Feedback sought on new way to settle telco disputes that could kick in as early as late 2018

IMDA proposed that consumers bear 10 per cent of the case fees, with telcos bearing the rest.
IMDA proposed that consumers bear 10 per cent of the case fees, with telcos bearing the rest. PHOTO: ST FILE

SINGAPORE - Consumers can turn to an affordable and speedier way to settle disputes with their telcos when an alternative dispute resolution (ADR) scheme launches as early as the end of 2018.

Disputes could be over contracts, billing and service quality, for example, the thousands of dollars that customers could unknowingly chalk up in roaming fees, unexplained mobile data charges, or compensation for mobile, broadband or pay-TV service disruptions.

The industry regulator, the Infocomm Media Development Authority (IMDA), is sorting out the final implementation details of the ADR, which arose out of new laws passed in Parliament in November 2016.

The IMDA received more than 300 complaints over billing and contract issues every year between 2014 and last year (2017). And that is just the tip of the iceberg, as the number of complaints related to roaming and unexplained mobile data fees is still being compiled.

In a public consultation launched on Wednesday (Jan 17), the regulator proposed a two-stage process for the ADR scheme: mediation is carried out first, and if a resolution is not reached, adjudication will take place, in which a formal judgment over the dispute is made by a third party.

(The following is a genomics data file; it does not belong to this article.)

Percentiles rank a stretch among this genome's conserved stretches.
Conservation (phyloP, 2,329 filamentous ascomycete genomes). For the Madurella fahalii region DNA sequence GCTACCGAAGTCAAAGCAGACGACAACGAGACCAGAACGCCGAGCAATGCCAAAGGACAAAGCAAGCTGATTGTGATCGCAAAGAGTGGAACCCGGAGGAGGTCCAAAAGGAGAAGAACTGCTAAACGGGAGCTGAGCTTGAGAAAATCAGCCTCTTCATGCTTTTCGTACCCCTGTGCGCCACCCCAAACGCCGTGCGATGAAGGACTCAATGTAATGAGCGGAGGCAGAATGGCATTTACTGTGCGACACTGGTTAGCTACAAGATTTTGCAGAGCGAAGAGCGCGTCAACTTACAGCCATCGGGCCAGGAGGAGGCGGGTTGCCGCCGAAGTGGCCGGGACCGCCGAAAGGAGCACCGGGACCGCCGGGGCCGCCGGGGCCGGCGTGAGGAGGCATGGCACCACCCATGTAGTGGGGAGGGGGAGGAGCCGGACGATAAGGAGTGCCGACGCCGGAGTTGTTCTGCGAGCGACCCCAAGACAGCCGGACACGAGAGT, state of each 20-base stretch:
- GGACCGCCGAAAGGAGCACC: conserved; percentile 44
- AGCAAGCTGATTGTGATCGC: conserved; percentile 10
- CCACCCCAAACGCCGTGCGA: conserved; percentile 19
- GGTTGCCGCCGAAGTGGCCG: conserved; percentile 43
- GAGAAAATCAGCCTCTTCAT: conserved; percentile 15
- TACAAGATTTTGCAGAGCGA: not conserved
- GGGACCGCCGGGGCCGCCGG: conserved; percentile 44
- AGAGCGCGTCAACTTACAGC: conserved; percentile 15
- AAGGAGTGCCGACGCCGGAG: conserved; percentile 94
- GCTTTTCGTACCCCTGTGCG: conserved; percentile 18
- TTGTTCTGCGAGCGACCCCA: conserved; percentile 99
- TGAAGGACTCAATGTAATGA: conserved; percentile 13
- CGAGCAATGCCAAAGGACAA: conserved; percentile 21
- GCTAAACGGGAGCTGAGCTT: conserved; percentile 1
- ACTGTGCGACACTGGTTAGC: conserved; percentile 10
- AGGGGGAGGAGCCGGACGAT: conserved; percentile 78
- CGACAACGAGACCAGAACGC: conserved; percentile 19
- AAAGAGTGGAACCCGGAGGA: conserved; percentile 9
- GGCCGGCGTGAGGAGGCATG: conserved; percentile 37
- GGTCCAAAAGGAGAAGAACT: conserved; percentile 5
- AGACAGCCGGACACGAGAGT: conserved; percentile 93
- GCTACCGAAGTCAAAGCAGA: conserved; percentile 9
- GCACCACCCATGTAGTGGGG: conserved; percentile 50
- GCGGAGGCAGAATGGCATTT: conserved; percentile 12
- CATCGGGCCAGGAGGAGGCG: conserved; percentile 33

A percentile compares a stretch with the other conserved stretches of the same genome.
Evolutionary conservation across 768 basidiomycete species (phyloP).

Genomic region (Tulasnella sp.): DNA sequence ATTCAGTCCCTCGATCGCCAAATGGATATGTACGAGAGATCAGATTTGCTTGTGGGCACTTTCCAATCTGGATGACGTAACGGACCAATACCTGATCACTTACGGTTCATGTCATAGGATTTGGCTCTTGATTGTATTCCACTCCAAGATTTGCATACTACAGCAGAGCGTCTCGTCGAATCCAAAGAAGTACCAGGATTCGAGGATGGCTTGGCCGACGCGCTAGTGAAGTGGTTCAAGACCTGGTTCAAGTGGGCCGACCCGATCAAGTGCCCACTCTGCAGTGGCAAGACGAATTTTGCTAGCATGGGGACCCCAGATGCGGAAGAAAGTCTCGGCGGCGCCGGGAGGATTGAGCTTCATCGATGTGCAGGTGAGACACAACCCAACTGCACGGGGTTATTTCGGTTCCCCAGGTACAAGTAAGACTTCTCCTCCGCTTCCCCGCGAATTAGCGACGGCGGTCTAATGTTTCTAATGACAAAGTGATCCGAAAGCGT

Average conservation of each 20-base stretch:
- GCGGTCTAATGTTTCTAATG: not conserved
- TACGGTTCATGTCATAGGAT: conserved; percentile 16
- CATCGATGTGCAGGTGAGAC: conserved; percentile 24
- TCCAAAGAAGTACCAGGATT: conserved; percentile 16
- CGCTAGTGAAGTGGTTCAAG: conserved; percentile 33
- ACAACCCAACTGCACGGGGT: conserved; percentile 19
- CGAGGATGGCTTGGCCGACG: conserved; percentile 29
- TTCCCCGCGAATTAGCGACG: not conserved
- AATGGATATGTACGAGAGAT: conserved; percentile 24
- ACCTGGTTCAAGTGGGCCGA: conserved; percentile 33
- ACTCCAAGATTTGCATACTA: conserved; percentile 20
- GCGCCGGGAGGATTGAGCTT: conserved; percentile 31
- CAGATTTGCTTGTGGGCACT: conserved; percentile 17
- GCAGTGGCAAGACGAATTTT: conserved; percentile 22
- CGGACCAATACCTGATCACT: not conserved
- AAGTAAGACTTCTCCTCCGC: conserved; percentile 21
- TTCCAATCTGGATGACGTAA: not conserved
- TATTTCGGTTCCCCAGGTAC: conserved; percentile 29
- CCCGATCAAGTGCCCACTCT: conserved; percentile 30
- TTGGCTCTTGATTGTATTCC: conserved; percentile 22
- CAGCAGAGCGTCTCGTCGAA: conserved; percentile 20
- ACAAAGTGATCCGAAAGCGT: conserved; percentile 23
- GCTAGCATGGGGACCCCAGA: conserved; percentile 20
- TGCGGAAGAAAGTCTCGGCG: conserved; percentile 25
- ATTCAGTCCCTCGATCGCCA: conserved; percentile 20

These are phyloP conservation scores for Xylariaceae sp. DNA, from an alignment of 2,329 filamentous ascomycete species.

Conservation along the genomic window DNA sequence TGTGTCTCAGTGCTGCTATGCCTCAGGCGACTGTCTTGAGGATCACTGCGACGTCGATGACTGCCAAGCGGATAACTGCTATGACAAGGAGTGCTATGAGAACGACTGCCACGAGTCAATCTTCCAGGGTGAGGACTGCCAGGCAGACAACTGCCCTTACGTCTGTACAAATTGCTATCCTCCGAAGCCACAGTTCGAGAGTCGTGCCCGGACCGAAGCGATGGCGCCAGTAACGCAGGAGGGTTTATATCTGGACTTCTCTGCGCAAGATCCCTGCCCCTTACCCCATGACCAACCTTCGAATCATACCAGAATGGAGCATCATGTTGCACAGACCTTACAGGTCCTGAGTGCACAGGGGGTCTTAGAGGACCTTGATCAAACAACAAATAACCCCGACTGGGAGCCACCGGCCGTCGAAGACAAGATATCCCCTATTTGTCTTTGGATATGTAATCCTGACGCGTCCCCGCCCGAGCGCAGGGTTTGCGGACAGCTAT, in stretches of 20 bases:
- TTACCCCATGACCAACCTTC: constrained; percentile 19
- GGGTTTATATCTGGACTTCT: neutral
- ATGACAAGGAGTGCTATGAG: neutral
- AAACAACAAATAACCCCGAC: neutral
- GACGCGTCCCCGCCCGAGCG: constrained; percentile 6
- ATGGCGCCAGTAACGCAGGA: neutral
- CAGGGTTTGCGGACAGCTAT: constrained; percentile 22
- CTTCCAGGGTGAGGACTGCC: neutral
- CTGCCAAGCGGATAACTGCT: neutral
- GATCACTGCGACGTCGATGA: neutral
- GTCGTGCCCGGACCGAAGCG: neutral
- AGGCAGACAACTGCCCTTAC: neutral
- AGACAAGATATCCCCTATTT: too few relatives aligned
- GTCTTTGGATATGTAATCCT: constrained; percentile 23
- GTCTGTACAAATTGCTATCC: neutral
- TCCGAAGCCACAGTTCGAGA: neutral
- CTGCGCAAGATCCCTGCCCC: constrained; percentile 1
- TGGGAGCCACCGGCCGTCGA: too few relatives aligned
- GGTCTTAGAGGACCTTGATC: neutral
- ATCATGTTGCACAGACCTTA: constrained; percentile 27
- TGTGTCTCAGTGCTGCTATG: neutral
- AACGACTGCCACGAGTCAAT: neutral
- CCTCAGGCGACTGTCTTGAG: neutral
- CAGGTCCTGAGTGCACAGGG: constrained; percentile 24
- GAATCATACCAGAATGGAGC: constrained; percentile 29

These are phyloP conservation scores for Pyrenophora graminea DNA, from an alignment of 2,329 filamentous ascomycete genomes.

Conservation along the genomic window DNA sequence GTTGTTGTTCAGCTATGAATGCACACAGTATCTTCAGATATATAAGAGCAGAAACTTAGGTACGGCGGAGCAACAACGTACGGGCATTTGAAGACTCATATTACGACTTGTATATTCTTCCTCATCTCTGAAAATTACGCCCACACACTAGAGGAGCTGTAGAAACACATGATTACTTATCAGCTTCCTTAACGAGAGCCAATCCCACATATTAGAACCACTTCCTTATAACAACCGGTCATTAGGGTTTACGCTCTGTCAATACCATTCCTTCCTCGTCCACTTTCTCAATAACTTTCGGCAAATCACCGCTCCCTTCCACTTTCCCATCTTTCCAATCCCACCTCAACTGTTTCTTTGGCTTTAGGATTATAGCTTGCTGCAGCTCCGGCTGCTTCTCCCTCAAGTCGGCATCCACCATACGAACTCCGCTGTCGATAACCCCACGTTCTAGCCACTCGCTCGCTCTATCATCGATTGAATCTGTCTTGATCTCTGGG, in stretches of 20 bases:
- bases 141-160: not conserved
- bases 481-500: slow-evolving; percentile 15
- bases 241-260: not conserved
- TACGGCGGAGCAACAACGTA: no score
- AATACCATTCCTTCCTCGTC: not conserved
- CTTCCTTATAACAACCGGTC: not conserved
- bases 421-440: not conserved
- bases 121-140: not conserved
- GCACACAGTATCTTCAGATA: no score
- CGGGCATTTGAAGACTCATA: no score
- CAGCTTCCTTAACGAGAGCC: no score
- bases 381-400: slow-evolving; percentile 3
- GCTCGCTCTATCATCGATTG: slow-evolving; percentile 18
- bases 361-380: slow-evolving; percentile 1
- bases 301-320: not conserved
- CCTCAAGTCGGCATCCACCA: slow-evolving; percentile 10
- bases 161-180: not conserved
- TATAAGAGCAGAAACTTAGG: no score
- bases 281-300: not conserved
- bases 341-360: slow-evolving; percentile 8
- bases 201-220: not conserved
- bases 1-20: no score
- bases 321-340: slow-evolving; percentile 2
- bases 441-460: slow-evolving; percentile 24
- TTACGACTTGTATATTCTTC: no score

IMDA proposed that consumers bear 10 per cent of the case fees, with telcos bearing the rest. The fees for consumers are estimated to start from $10 for mediation and $50 for adjudication.

The authority proposed that consumers first approach their telcos to resolve problems. Consumers also need to serve a "notice of intention to mediate" to their service providers at least 14 days before initiating the ADR process.

Telcos must attend the two-hour mediation, handled by a soon-to-be-appointed third party. If the disputing parties agree on a resolution, settlement terms are binding on both parties.

During adjudication, which is handled by another third party to be appointed by the IMDA, the decision will be binding on the telcos only if the consumer accepts it. If the consumer does not accept this, he can choose to turn to the courts or Small Claims Tribunal.

The authority said the ADR scheme is modelled after similar systems in Britain, Hong Kong and Australia. One of the benefits of having such a scheme is that the IMDA would have a dedicated avenue to channel complaints.

Another, for consumers, is that the IMDA can force telcos to participate in mediation and impose penalties for non-compliance under the amended Telecommunications Act and the IMDA Act, both enacted in February 2017.

Currently, consumers may turn to the Singapore Mediation Centre and its more than 400 mediators, or consumer watchdog Consumers Association of Singapore (Case) to handle mediation, if they are willing to pay a fee of at least $267.50 for the mediation centre and at least $37.45 for Case.

Case said that the number of telco related complaints it received has decreased from 168 in 2015 to 85 last year (2017).

However, the Singapore Mediation Centre and Case cannot force telcos to the negotiation table.

In addition, the ADR scheme is significantly more cost-effective than turning to the courts or Small Claims Tribunal - a consumer's last resort - to force telcos to come to the table for settlement.

Singtel, StarHub and MyRepublic said they will provide feedback to the IMDA by the end of the consultation on Feb 28. M1 said that current avenues for dispute resolution are adequate.